The road named transition resembles a roller coaster track with its sudden twists and turns, and stomach-turning free-falls more than a clear-cut destination highway. Creating a ride of unadulterated joy and surprise with long stretches of panic, intimidation, and despair.
A quote attributed to Winston Churchill states, “Success is not final, and failure is not fatal; it is the courage to continue that counts.” Whether we experience success or failure, both require considerable courage to go forward.
As Prime Minister of Britain and as a world leader, Churchill understood that even when he was successful in solving one critical issue or crisis, another dilemma would, without a doubt, take its place. Churchill also realized that if he failed, failure alone would not kill him, and soon a new challenge with another opportunity to succeed would present itself.
Long before Winston Churchill, however, the apostle Paul learned this same invaluable lesson and shared with us his experience when he wrote:
I do not count myself to have apprehended; but one thing I do, forgetting those things which are behind and reaching forward to those things which are ahead, I press toward the goal for the prize of the upward call of God in Christ Jesus.
Like Paul, your God-given destiny will take you on a journey undoubtedly lined with successes and failures. Failure can produce vulnerable ground allowing fear to build a stronghold in your mind. Success too can lead you down fear’s treacherous path if you believe the familiar Hollywood adage, “You are only as good as your last film” - or book, or song. You fill in the blank.
Fear of the unknown, or fear of building one failure upon another failure can be mentally and spiritually paralyzing. Even fear of not attaining equal or greater accolades, awards or honor, as previous successes will immobilize any advancement in your destiny journey. And the more you struggle to remove yourself from it, the greater its quicksand-like grip to pull you under and suffocate your God-given calling.
Transition in any area of life has its share of road hazards. The deadliest road hazard may be that last bump in the road at the point where you are the weariest and just short of your long awaited destination. It was here that I hit that jolting bump in the road landing me into a quagmire of despair.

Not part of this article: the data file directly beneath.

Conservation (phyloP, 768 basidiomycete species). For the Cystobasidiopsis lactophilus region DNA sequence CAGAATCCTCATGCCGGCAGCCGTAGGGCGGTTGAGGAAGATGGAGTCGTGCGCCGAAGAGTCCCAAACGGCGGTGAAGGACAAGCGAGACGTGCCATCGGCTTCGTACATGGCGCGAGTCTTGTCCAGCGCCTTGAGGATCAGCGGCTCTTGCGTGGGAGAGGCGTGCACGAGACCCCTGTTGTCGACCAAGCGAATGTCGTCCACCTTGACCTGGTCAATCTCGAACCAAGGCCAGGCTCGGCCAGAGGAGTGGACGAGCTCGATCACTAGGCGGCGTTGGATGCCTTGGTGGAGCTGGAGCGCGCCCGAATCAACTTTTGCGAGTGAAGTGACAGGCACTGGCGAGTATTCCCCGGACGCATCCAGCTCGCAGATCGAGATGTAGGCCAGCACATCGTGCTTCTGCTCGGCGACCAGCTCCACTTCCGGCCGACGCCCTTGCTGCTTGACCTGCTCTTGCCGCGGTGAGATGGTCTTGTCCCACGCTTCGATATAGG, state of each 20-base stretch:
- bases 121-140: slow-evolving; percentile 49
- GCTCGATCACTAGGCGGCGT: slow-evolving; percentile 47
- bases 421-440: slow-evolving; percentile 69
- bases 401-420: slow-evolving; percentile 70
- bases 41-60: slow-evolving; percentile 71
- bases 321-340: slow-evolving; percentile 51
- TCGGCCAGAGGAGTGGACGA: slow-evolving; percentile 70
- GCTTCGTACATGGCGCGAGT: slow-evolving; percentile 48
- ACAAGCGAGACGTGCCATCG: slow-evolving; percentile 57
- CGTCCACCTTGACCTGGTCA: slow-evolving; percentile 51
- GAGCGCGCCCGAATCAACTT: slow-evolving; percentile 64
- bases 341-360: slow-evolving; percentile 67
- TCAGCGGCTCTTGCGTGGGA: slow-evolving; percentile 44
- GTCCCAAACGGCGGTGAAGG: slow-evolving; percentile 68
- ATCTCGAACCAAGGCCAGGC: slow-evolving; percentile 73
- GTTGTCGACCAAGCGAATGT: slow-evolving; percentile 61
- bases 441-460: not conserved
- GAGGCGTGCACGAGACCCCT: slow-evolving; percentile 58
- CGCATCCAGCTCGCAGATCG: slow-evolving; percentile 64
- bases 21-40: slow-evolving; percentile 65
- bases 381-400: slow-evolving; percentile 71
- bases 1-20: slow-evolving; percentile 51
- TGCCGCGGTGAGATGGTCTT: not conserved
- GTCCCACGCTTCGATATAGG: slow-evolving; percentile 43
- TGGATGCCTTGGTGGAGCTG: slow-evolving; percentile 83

Returning home one evening after teaching a class, I questioned why I felt no heart connection with these people. I cared deeply about them, but something was missing. Was there something I had failed to do? Is there something in my mind or heart that obstructs its way? I very much desired that heart connection. Without it left me drained of passion rather than fulfilled and refreshed. My motivation to keep going was coming to a standstill. Despair’s quicksand began slowly to pull me into its grip.
I knew it was not safe to stay in this vulnerable situation for long. In Luke 11:9, Jesus says, "So I say to you: Ask and it will be given to you; seek and you will find; knock and the door will be opened to you.” So I asked the question, “Now what do I do God?” I was going nowhere until He answered that question. The answer was out there, but that answer was simply eluding me at the moment.
Two evenings later in a prayer service, the answer did come. A minister whom I knew from attending classes that he taught locally, came to pray with me. I told him only that I needed an answer to a question. The young man began to pray, but abruptly stopped, looked at me and quietly said, “You do it because you love Him.” Those seven simple words brought immediate, profound clarity and release.
My heart had only needed a reminder of why I started this leg of the journey in the first place. Like the apostle Paul, I too, “press toward the mark.” Not for the high calling of man, but for the highest calling of all – for Jesus Christ. I do what I do because of my love and devotion for Him.
In nature, quicksand first immobilizes and then slowly pulls a person down into its suffocating pit. However, the more a person struggles to be free, the faster the quicksand’s pull becomes. If caught in quicksand, there are three actions that person should immediately take:
1. Be still - moving or flailing will only pull you down faster
2. Let go of any baggage – you will become unable to move for the weight of it
3. Lean back into the quicksand – this will allow the rest of the body to slowly free
itself from the quicksand
It is the same in our spiritual journey. First, be still. Let God be God! Trying frantically to make something happen on your own, will pull you deeper into the quicksand-like grip of despair and fear. Allow God to work in your situation. Secondly, let go of the baggage. Holding on to it will quickly immobilize you. Let go and place your questions and concerns in God’s hands. And last, but not least, lean back and look upward until you are facing heaven. Trust that the one who bought your salvation is more than able to set you free!
Trust in the LORD with all your heart, And lean not on your own understanding; In all your ways acknowledge Him, And He shall direct your paths.
If you are at a point of success, celebrate, celebrate, celebrate! Bear in mind; your current success does not have to be your last. When it is time to move forward again, do not be afraid. Choose to press on!
If you are at a point of failure, don’t quit, don't quit, don't quit! Failure does not have to be fatal! Choose to let it go and move on.
And should you find yourself plunged into fear or despair's paralyzing grip of quicksand? Be still. Give God the baggage of your questions and concerns and then lean back in faith. Trust the faithfulness of your Heavenly Father to sustain you until His answer comes.
Don’t stop now! This roller-coaster ride called transition soon will come to an end, and you will be shifting gears to ride unimpeded on the wide-open highway ahead.